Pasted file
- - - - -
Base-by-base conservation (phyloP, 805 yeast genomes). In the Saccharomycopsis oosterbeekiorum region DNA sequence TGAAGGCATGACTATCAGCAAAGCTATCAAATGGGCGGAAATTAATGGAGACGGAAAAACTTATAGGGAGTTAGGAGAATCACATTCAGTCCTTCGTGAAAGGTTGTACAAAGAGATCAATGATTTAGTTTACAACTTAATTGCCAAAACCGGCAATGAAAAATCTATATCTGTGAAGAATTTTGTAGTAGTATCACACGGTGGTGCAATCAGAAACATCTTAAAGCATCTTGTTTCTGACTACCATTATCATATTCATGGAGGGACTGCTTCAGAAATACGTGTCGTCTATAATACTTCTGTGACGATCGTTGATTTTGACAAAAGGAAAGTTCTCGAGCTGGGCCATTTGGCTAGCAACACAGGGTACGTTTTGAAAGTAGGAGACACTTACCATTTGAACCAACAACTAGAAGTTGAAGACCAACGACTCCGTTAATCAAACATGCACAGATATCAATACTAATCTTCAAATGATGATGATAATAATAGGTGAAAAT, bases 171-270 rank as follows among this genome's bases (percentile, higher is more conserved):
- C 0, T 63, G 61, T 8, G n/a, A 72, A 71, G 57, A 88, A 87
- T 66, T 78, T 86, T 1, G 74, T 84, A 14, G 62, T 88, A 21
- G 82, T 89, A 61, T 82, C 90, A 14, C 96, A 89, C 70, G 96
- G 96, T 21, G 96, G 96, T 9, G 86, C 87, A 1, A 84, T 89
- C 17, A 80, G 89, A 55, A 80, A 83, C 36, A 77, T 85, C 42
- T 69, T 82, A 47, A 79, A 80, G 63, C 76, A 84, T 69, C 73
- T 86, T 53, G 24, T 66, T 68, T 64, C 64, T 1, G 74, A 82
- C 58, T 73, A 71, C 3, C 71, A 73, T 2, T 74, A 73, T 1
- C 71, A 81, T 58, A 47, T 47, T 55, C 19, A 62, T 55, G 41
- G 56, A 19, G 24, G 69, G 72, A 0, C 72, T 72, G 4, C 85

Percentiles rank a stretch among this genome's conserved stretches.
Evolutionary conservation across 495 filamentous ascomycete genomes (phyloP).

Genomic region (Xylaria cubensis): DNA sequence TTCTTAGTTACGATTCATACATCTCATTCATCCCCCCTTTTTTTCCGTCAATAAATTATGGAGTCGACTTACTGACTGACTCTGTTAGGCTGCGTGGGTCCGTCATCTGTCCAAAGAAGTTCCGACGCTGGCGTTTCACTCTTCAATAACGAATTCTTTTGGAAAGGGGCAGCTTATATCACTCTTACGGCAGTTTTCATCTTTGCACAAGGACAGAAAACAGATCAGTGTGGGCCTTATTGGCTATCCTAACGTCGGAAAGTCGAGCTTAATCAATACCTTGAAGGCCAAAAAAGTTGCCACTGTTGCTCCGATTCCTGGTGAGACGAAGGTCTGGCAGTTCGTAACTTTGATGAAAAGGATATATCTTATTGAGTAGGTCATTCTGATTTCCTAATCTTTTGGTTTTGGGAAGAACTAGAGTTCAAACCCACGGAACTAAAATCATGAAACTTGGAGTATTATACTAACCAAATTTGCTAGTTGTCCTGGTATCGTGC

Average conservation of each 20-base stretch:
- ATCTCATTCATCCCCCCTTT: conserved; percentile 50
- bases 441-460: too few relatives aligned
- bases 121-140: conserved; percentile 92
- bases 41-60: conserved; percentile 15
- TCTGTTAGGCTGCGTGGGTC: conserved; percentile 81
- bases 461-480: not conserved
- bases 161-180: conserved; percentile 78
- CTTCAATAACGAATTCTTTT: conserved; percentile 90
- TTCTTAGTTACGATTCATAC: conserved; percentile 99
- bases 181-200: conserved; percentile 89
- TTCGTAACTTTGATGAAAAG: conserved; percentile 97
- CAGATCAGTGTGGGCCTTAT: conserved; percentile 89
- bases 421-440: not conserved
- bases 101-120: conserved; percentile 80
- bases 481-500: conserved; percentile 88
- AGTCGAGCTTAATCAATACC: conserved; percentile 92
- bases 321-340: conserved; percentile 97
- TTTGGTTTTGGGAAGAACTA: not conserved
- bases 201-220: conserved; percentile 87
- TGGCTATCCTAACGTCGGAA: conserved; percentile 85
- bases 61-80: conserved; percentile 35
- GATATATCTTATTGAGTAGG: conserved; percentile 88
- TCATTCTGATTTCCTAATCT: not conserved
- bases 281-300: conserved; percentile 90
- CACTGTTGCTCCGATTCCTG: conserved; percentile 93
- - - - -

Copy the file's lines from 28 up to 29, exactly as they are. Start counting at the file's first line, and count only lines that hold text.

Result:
- bases 421-440: not conserved
- bases 101-120: conserved; percentile 80